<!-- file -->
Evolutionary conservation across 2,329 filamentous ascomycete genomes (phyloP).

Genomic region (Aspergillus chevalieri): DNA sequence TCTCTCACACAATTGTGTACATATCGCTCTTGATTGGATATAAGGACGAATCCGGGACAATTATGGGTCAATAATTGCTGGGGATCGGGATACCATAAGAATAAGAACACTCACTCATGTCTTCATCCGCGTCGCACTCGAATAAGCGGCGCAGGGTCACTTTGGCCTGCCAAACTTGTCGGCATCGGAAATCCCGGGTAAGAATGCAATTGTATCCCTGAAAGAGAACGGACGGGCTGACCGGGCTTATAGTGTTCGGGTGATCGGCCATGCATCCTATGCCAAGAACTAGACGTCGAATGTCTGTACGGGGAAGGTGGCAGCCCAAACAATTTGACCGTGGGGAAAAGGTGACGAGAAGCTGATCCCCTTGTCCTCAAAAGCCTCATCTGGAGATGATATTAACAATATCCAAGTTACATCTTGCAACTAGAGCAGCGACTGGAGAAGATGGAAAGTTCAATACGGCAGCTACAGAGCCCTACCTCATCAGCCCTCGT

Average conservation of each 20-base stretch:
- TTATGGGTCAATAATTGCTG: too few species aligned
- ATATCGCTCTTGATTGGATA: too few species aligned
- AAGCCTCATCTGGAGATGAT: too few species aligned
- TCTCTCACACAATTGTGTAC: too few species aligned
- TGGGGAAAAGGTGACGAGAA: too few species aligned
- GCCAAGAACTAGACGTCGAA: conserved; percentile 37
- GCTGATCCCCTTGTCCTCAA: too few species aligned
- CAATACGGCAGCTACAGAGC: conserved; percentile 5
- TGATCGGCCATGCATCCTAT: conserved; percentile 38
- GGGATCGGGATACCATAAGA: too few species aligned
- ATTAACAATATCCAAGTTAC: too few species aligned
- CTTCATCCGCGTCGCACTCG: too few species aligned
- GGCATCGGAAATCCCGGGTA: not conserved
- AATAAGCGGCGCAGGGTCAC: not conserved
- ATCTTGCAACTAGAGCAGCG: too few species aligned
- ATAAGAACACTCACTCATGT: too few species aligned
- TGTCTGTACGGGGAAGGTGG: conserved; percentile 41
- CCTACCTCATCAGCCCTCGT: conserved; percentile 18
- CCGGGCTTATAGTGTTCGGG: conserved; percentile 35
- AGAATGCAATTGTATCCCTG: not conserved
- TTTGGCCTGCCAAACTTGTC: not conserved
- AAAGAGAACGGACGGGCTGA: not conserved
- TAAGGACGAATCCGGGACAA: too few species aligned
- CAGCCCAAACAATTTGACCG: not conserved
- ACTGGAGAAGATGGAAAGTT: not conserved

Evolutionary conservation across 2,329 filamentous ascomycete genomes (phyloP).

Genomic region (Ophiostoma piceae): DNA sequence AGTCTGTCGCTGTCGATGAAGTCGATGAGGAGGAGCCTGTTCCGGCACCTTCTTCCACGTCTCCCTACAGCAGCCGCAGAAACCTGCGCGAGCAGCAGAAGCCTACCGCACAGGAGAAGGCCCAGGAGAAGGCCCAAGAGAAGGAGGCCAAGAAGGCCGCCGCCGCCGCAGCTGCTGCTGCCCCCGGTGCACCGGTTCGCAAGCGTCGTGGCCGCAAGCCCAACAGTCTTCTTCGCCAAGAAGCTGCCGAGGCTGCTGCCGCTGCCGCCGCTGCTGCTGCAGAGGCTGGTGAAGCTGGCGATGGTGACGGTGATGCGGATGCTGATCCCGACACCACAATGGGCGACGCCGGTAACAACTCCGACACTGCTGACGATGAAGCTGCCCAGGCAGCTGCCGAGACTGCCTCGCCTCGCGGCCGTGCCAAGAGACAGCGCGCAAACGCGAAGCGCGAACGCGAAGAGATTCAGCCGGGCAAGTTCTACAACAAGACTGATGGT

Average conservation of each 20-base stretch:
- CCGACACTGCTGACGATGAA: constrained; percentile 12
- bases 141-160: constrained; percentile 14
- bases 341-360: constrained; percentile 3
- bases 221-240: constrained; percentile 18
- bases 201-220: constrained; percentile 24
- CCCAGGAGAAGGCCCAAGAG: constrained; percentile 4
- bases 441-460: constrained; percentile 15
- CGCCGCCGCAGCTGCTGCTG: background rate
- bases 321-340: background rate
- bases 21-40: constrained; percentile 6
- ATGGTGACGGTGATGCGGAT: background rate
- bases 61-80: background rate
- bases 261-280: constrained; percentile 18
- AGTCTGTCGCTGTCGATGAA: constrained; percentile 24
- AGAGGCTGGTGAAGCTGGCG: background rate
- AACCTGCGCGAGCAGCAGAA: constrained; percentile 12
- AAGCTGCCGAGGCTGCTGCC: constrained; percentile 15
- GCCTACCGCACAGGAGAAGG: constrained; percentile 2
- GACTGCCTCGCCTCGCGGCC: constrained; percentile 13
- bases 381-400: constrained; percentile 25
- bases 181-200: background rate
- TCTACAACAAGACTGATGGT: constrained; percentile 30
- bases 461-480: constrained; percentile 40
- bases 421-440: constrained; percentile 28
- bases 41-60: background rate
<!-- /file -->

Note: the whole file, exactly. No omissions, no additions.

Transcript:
Evolutionary conservation across 2,329 filamentous ascomycete genomes (phyloP).

Genomic region (Aspergillus chevalieri): DNA sequence TCTCTCACACAATTGTGTACATATCGCTCTTGATTGGATATAAGGACGAATCCGGGACAATTATGGGTCAATAATTGCTGGGGATCGGGATACCATAAGAATAAGAACACTCACTCATGTCTTCATCCGCGTCGCACTCGAATAAGCGGCGCAGGGTCACTTTGGCCTGCCAAACTTGTCGGCATCGGAAATCCCGGGTAAGAATGCAATTGTATCCCTGAAAGAGAACGGACGGGCTGACCGGGCTTATAGTGTTCGGGTGATCGGCCATGCATCCTATGCCAAGAACTAGACGTCGAATGTCTGTACGGGGAAGGTGGCAGCCCAAACAATTTGACCGTGGGGAAAAGGTGACGAGAAGCTGATCCCCTTGTCCTCAAAAGCCTCATCTGGAGATGATATTAACAATATCCAAGTTACATCTTGCAACTAGAGCAGCGACTGGAGAAGATGGAAAGTTCAATACGGCAGCTACAGAGCCCTACCTCATCAGCCCTCGT

Average conservation of each 20-base stretch:
- TTATGGGTCAATAATTGCTG: too few species aligned
- ATATCGCTCTTGATTGGATA: too few species aligned
- AAGCCTCATCTGGAGATGAT: too few species aligned
- TCTCTCACACAATTGTGTAC: too few species aligned
- TGGGGAAAAGGTGACGAGAA: too few species aligned
- GCCAAGAACTAGACGTCGAA: conserved; percentile 37
- GCTGATCCCCTTGTCCTCAA: too few species aligned
- CAATACGGCAGCTACAGAGC: conserved; percentile 5
- TGATCGGCCATGCATCCTAT: conserved; percentile 38
- GGGATCGGGATACCATAAGA: too few species aligned
- ATTAACAATATCCAAGTTAC: too few species aligned
- CTTCATCCGCGTCGCACTCG: too few species aligned
- GGCATCGGAAATCCCGGGTA: not conserved
- AATAAGCGGCGCAGGGTCAC: not conserved
- ATCTTGCAACTAGAGCAGCG: too few species aligned
- ATAAGAACACTCACTCATGT: too few species aligned
- TGTCTGTACGGGGAAGGTGG: conserved; percentile 41
- CCTACCTCATCAGCCCTCGT: conserved; percentile 18
- CCGGGCTTATAGTGTTCGGG: conserved; percentile 35
- AGAATGCAATTGTATCCCTG: not conserved
- TTTGGCCTGCCAAACTTGTC: not conserved
- AAAGAGAACGGACGGGCTGA: not conserved
- TAAGGACGAATCCGGGACAA: too few species aligned
- CAGCCCAAACAATTTGACCG: not conserved
- ACTGGAGAAGATGGAAAGTT: not conserved

Evolutionary conservation across 2,329 filamentous ascomycete genomes (phyloP).

Genomic region (Ophiostoma piceae): DNA sequence AGTCTGTCGCTGTCGATGAAGTCGATGAGGAGGAGCCTGTTCCGGCACCTTCTTCCACGTCTCCCTACAGCAGCCGCAGAAACCTGCGCGAGCAGCAGAAGCCTACCGCACAGGAGAAGGCCCAGGAGAAGGCCCAAGAGAAGGAGGCCAAGAAGGCCGCCGCCGCCGCAGCTGCTGCTGCCCCCGGTGCACCGGTTCGCAAGCGTCGTGGCCGCAAGCCCAACAGTCTTCTTCGCCAAGAAGCTGCCGAGGCTGCTGCCGCTGCCGCCGCTGCTGCTGCAGAGGCTGGTGAAGCTGGCGATGGTGACGGTGATGCGGATGCTGATCCCGACACCACAATGGGCGACGCCGGTAACAACTCCGACACTGCTGACGATGAAGCTGCCCAGGCAGCTGCCGAGACTGCCTCGCCTCGCGGCCGTGCCAAGAGACAGCGCGCAAACGCGAAGCGCGAACGCGAAGAGATTCAGCCGGGCAAGTTCTACAACAAGACTGATGGT

Average conservation of each 20-base stretch:
- CCGACACTGCTGACGATGAA: constrained; percentile 12
- bases 141-160: constrained; percentile 14
- bases 341-360: constrained; percentile 3
- bases 221-240: constrained; percentile 18
- bases 201-220: constrained; percentile 24
- CCCAGGAGAAGGCCCAAGAG: constrained; percentile 4
- bases 441-460: constrained; percentile 15
- CGCCGCCGCAGCTGCTGCTG: background rate
- bases 321-340: background rate
- bases 21-40: constrained; percentile 6
- ATGGTGACGGTGATGCGGAT: background rate
- bases 61-80: background rate
- bases 261-280: constrained; percentile 18
- AGTCTGTCGCTGTCGATGAA: constrained; percentile 24
- AGAGGCTGGTGAAGCTGGCG: background rate
- AACCTGCGCGAGCAGCAGAA: constrained; percentile 12
- AAGCTGCCGAGGCTGCTGCC: constrained; percentile 15
- GCCTACCGCACAGGAGAAGG: constrained; percentile 2
- GACTGCCTCGCCTCGCGGCC: constrained; percentile 13
- bases 381-400: constrained; percentile 25
- bases 181-200: background rate
- TCTACAACAAGACTGATGGT: constrained; percentile 30
- bases 461-480: constrained; percentile 40
- bases 421-440: constrained; percentile 28
- bases 41-60: background rate